When David Cox and Candy Barker decided to rebuild a new house on the site where Candy was born and where her parents had lived since they built a bungalow there in early 1956, the couple wanted to find a design which would combine modern building techniques with contemporary design to create a home for the Cox family and Candy’s elderly mother, Pat.
The Finlodge Finnish kit house (from Edinburgh-based Scandinavian systems) which they chose fitted well on to the sloping site and allowed Pat to have her bedroom within the new house in almost exactly the same position is it was in the now-demolished bungalow that it replaced. Whilst incredibly well insulated (70mm of log backed by 120mm of Kingspan insulation) as you would expect from a design created in the cold climate of Finland, The Coxes still had to decide on a heat source for the open-plan, central core of the house.
Located up a secluded drive off a country lane on the edge of Beaconsfield in South Bucks, the site had no mains gas. So David Cox started looking at wood-burning options that would provide continuous heat to the open plan area throughout the day at what he hoped was an affordable cost. It was then that David saw an advertisement in ‘Country Living’ magazine, for an UK-designed and innovative stove, the Eccostove, which exhibited exceptional slow heat release characteristics without requiring the ceramic or soapstone ‘jackets’ that are a typical feature of many Scandinavian-designed models that use soapstone to store their heat throughout the day. Such appliances are typically much larger than the Ecco Stove but do a similar job.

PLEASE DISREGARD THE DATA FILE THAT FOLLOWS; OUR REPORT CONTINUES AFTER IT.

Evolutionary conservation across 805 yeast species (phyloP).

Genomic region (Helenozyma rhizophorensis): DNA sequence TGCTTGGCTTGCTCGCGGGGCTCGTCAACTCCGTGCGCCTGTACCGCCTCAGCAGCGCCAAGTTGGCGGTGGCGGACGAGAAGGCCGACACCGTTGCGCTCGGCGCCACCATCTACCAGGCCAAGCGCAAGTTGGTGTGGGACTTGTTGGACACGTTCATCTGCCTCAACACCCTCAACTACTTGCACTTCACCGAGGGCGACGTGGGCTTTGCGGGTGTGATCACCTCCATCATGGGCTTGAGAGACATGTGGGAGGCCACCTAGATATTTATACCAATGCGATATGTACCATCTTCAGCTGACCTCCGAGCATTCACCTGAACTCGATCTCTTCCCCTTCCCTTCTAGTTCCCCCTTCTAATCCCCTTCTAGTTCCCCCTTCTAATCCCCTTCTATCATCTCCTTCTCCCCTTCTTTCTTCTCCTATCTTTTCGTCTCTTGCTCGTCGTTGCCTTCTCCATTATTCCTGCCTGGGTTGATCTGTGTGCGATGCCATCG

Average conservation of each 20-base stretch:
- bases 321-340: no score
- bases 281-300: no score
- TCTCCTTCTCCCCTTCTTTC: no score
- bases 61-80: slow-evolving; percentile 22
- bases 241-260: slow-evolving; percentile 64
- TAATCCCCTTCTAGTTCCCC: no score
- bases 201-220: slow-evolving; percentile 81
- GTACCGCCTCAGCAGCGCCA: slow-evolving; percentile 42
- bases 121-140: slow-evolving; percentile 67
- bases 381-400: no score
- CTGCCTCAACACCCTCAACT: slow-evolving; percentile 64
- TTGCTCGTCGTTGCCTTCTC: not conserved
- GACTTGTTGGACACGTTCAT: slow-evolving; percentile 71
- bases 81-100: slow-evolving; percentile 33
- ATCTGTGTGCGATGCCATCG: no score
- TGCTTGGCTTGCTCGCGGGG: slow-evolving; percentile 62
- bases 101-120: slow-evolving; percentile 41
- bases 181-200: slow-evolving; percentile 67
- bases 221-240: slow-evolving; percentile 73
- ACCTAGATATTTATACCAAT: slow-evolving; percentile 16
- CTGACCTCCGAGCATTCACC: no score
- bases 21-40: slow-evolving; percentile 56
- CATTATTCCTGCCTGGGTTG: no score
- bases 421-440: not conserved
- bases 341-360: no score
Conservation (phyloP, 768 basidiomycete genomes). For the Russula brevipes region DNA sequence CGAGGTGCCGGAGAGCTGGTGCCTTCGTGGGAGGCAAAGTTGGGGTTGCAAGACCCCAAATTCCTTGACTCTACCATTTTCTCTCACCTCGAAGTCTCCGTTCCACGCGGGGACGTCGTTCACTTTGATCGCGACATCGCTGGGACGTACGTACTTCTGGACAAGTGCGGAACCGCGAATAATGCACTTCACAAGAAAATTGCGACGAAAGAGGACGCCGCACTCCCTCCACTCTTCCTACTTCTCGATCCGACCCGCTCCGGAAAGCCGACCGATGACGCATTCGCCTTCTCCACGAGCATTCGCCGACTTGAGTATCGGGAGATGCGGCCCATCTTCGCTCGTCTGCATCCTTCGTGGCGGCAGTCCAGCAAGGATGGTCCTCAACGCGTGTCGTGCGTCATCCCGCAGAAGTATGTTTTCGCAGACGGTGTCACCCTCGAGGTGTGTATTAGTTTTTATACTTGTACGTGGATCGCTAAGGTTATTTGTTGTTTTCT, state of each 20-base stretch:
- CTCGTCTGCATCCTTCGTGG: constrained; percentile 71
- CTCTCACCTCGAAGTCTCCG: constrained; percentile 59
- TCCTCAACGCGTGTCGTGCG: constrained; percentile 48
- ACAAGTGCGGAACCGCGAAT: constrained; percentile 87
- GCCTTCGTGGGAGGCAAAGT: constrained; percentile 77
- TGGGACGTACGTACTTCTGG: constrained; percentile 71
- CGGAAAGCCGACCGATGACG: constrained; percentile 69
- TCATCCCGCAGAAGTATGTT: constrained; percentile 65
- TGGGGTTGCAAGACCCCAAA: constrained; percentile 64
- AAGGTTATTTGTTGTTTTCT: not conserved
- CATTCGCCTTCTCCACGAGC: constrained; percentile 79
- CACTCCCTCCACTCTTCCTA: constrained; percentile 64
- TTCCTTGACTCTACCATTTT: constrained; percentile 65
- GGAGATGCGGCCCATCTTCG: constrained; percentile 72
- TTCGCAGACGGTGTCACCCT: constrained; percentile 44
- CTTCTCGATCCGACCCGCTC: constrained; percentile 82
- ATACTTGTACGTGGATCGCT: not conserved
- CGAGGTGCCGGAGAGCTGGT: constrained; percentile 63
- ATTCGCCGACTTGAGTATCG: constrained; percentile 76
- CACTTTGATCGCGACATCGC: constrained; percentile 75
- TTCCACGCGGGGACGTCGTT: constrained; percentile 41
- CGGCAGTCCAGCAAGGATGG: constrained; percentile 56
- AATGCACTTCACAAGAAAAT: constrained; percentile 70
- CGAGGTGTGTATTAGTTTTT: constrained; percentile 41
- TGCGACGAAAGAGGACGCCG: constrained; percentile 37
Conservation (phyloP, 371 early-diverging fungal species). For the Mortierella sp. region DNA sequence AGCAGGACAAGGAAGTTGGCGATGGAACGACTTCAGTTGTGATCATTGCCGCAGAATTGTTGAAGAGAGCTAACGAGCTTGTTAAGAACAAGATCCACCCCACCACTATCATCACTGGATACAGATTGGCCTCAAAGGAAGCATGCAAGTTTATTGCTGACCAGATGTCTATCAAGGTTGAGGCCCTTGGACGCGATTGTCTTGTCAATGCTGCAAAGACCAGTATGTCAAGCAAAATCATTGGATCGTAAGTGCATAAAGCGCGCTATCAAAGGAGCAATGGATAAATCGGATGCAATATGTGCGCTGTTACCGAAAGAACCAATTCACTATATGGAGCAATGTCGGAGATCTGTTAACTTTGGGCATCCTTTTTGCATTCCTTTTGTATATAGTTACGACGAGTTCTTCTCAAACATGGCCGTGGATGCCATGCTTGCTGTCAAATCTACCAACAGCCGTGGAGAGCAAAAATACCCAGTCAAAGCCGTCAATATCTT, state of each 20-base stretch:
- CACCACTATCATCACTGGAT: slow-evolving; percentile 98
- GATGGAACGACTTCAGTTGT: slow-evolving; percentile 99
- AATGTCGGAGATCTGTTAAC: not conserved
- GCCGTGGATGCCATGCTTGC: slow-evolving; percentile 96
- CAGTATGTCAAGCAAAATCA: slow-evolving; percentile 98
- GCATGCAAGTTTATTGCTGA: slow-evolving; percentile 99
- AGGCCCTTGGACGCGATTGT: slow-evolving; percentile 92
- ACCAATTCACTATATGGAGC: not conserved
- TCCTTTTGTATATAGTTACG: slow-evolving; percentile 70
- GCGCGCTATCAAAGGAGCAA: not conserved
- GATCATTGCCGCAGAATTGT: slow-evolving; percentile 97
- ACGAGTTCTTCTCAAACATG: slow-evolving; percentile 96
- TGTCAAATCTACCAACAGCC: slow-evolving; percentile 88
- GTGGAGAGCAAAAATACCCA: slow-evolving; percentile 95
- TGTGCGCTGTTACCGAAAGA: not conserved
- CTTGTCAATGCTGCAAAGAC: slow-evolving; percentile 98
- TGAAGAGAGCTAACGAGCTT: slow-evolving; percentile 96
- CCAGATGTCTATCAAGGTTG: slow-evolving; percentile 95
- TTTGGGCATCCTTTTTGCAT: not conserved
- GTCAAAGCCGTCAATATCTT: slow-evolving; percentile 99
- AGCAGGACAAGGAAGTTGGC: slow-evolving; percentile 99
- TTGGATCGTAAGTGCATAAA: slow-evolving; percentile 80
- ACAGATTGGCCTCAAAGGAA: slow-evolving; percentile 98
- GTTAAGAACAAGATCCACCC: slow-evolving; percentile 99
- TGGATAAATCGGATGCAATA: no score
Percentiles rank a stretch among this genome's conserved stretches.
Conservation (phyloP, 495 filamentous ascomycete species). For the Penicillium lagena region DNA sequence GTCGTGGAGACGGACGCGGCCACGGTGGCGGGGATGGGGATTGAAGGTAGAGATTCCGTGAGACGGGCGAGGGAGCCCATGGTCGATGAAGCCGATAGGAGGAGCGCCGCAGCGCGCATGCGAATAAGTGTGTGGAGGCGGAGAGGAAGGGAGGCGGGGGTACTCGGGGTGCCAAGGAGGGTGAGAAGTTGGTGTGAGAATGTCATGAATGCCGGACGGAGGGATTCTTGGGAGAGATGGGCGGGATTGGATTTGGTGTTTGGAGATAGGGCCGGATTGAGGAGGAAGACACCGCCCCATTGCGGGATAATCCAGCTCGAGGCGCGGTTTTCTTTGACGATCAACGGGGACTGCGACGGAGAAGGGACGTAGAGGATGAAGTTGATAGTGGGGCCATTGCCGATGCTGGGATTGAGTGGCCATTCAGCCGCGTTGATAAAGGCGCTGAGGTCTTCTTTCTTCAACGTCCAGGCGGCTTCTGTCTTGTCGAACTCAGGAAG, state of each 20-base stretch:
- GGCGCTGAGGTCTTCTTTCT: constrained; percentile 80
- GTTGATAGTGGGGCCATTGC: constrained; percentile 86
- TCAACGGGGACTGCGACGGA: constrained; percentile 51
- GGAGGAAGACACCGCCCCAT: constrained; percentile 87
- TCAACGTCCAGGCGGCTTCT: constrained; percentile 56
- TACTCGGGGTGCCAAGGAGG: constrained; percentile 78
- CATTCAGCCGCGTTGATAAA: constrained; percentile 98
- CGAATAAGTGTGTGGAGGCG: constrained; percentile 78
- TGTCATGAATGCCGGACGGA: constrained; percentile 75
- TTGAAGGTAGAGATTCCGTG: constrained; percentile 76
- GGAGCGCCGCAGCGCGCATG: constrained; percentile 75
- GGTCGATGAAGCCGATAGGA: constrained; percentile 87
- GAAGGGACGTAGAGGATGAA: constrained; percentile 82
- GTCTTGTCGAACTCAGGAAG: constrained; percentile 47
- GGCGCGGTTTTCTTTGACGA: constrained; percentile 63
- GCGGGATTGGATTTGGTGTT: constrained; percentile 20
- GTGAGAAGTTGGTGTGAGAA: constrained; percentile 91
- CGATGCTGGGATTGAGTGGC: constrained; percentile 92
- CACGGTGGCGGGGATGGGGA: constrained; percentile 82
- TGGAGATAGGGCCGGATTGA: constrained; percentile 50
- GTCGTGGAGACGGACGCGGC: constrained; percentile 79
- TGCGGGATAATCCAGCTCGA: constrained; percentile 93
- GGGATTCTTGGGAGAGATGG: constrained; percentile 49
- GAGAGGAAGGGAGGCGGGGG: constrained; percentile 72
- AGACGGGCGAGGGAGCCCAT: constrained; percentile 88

The designer of the Eccostove, which is crafted from silicon carbide – the same material used in incinerators and other high heat applications, is David Ashmore who owns two stove shops in Warwickshire and the chimney lining experts, Landy Vent Ltd. Following David Cox’s reply to the Country Living advertisement, David Ashmore visited the newly-built log cabin and immediately suggested that the smaller of the two Eccostove models, the E678, would make an ideal heat source for the new home creating a central source of radiated heat which would then be transported by the natural air currents that the silicon carbide body produces, throughout the main area of the house. Both David and his wife lead busy lives – he as a photographer and she running two dancing schools providing ballet, jazz and modern training across the South Bucks area.
The Eccostove E678 was installed in September 2011, a couple of months before the hard winter weather set in mid November. Despite David Ashmore’s careful briefing on how to fuel the Eccostove (an early morning burn full of logs to get the stove up to temperature to enable the slow heat releaser over the next eight hours), the Coxes admit that this new fuelling regime took some time to get used to. However, by the time the icy conditions of November and December took hold, they were completely au fait with how to get the best from their Eccostove and it proved highly competent in keeping their house warm through one of the coldest winters of modern times.
As David Cox explains
“We get up early each day to light the stove. By the time we set off to drop the children at school before heading for our work projects that day, the stove has burnt most of its load of logs and is beginning to radiate heat out in to the living room. Depending on appointments we may be back during the day but we couldn’t rely on it when selecting the stove that we needed to heat our home. The slow heat release on the Ecco Stove is ideal because it ensures that everywhere is still cosily warm even if we don’t get back in until 4 or 5pm in the evening. A standard stove, with no heat retention capabilities, would be stone cold by then.”
The Coxes are highly delighted with the performance of their Ecco Stove over the last ten months and have had no hesitation in recommending the product to their friends.